- Finding out and exploring
- Using what they know in their play
- Being willing to have a go
Whilst only one of these characteristics specifically mentions play, all three of these are play related. Children should be encouraged to play, and be willing to try something new and engage in new types of play, whilst exploring the world around them. Breaking play down in this way gives clear guidelines to all practitioners as they are guiding their little ones. In their early years, play is the best way to encourage children to learn effectively, and most children don’t even realise that they’re learning at all.
There are 11 different types of play that children can engage in. These are:
Unoccupied play is one of the primary stages of play and is the way in which infants will play between birth and around three months old. Although the title of this behaviour is unoccupied play, in reality, this doesn’t look like play at all. Instead, you should be looking for the infant to make movements that don’t seem to have an objective as they are observing the environment around them. This is what unoccupied play looks like, and it is integral to a child’s development as it gives them the first building block to progress into more meaningful play and exploration.
As the name suggests, independent play develops when your child begins to play alone. Allowing a child to develop independent play skills is important because it teaches them to be self-sufficient. Independent play can begin from as early as 3 months (when a child can hold a rattle or reach for a toy) but is most common between the ages of two and three. Children should have a variety of toys suitable for independent play available to them. Some children will continue with independent play beyond three years old, preferring to play independently rather than with playmates.
Onlooker play is common at around the same age and stage as independent play. In this play type, children will take a step back and observe either the play between other children or the activities of adults and the way they engage with each other. Whilst onlooker play may look passive, its importance shouldn’t be underestimated. This is a great way for children to learn the rules of games or human interactions and will allow children to gain the confidence they need to engage in play. Mimicking the play of others also forms a part of onlooker play, as it will give the child the opportunity they need to build their own skills.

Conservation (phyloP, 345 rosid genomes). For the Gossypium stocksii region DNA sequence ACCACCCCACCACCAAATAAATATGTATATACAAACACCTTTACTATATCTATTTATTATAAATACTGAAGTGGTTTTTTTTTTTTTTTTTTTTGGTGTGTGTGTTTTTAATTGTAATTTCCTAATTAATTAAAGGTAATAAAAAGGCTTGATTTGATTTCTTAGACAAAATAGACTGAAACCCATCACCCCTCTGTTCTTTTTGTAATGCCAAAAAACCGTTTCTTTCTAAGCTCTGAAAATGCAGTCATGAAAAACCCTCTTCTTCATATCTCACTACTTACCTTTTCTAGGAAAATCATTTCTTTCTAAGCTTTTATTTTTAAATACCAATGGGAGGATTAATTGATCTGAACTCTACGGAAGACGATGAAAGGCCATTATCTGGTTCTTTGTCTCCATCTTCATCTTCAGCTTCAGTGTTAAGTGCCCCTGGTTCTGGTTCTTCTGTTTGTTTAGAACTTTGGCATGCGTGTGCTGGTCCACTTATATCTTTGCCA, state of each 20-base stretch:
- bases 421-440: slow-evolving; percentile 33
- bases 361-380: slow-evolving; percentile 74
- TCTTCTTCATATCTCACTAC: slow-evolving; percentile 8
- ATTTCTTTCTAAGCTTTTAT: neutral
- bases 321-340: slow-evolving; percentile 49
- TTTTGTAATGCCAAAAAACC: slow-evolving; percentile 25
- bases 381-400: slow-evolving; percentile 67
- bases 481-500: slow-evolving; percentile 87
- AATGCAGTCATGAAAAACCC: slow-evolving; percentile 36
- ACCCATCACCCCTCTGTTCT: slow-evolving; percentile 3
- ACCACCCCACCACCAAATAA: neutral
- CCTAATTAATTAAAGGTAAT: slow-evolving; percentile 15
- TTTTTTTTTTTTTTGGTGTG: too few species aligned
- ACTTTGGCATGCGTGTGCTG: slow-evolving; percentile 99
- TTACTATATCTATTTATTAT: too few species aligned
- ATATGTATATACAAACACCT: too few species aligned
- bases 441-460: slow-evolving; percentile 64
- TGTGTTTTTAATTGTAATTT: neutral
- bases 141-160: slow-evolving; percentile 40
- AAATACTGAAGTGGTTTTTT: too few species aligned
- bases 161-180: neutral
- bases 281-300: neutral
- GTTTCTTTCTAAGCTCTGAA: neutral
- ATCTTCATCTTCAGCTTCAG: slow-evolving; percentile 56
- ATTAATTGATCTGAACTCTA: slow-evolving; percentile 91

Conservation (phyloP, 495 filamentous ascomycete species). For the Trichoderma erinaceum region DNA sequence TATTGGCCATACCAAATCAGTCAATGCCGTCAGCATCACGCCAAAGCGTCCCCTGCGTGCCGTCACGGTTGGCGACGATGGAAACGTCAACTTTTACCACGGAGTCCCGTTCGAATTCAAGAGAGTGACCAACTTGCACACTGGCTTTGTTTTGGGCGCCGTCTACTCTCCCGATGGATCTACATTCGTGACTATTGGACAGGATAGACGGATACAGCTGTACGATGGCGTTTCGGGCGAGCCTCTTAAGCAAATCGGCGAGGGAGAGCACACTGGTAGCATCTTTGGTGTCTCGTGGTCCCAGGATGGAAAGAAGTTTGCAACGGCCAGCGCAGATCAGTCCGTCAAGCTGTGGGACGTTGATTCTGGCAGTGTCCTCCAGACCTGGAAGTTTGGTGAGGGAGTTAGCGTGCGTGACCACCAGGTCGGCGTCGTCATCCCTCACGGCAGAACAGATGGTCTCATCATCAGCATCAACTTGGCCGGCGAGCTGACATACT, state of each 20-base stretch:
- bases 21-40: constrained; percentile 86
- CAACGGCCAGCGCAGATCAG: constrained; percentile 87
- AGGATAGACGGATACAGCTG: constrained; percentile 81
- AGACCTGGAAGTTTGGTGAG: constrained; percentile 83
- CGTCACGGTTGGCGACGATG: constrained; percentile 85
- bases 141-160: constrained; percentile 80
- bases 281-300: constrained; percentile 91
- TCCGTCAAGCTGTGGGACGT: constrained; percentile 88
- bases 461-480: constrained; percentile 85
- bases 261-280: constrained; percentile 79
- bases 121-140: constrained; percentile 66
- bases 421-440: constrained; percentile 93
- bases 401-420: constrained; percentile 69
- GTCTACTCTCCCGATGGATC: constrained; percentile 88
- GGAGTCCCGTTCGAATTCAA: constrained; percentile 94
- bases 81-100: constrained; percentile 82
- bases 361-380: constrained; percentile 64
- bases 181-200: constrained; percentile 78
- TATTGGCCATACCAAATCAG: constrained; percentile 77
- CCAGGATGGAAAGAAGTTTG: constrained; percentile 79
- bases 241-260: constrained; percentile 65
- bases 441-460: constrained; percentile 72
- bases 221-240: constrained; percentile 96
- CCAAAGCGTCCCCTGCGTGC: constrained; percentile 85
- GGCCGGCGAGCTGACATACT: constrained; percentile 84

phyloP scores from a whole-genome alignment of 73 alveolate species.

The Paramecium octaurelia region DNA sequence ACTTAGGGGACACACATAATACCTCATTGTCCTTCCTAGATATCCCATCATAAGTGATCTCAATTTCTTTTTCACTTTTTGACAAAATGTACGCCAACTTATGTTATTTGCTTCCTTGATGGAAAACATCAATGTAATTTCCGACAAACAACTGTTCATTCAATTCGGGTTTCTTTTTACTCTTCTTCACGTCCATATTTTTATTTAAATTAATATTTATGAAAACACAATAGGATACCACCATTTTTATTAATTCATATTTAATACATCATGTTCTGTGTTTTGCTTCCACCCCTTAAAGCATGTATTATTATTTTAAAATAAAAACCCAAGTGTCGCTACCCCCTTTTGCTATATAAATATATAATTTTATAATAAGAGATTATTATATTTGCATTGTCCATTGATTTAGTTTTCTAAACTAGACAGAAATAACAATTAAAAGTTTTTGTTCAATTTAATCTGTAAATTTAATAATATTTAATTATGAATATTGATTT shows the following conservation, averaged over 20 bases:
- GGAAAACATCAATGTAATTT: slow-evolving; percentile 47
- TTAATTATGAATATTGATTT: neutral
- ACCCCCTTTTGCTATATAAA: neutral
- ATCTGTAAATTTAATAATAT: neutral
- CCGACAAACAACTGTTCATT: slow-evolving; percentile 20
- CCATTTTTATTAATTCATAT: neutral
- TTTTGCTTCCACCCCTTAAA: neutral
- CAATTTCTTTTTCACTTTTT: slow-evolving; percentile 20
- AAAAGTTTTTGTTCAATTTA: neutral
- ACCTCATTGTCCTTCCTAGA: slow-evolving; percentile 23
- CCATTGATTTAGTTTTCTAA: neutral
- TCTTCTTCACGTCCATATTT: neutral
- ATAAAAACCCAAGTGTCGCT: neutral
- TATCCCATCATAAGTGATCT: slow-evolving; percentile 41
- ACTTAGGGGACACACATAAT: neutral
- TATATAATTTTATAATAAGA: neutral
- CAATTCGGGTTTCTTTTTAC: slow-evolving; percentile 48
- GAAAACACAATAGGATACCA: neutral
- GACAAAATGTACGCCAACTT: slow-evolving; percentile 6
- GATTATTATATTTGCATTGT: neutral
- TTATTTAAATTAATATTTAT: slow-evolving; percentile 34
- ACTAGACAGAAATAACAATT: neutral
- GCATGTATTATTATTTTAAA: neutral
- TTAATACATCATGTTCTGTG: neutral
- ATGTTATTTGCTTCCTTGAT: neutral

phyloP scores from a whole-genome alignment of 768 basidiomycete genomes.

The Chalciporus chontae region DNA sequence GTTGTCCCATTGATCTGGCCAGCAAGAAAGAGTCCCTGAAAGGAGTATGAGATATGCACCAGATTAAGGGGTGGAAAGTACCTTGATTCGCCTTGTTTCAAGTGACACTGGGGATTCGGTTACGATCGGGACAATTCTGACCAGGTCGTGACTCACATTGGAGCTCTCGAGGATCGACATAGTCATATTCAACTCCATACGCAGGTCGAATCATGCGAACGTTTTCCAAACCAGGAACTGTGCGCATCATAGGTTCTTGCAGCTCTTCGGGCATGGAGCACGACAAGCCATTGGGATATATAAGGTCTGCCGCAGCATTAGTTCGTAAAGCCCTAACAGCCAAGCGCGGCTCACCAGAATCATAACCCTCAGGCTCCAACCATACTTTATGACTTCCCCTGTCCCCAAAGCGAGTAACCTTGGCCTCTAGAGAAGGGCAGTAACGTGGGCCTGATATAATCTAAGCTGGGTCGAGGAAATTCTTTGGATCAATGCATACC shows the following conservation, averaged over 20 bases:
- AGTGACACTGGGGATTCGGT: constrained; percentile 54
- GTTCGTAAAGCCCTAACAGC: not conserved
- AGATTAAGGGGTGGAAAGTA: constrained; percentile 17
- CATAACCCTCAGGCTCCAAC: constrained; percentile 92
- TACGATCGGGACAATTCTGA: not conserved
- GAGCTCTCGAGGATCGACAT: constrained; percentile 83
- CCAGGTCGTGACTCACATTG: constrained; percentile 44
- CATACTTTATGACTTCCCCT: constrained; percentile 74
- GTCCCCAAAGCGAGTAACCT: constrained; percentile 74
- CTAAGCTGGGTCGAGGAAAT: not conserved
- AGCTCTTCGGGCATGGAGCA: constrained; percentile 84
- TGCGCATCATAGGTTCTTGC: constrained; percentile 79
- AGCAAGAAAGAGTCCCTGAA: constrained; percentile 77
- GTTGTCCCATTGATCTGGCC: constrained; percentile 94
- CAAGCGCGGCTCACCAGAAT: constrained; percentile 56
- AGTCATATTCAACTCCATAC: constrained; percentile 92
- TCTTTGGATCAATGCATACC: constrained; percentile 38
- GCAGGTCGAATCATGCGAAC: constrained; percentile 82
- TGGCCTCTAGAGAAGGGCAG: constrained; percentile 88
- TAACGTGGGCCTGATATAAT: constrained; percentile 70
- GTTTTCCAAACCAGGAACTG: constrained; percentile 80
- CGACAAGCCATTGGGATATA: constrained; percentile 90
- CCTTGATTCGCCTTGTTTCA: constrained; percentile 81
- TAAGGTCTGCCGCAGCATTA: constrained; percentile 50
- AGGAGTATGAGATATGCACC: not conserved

Parallel play is very similar to onlooker play and is a type of play that develops at around two years of age. Parallel play is a type of play in which two or more children will play alongside each other, but without interacting with each other. They will play with their own toys and in their own worlds, with neither child influencing the play of the other. Although they may not influence each other and don’t appear to be engaging with each other, children engaged in parallel play are still learning from each other, and may then go on to mimic the behaviour they see from their playmates. Like the other stages we have already discussed, engaging in parallel play is a bridge to additional types of play that will develop at a later stage.
Moving into later stages of play, children will tend to engage in associative play when they reach the age of three or four and will remain in this stage until around the age of five years old. This is the first stage of play in which children will build friendships and relationships with each other. Children still play independently in associative play, but they communicate with each other as they are doing so. At this stage, they will learn to take turns, solve problems, and develop language through communication. This stage of play is great for socialisation and is important for learning the building blocks of creating friendships with other children.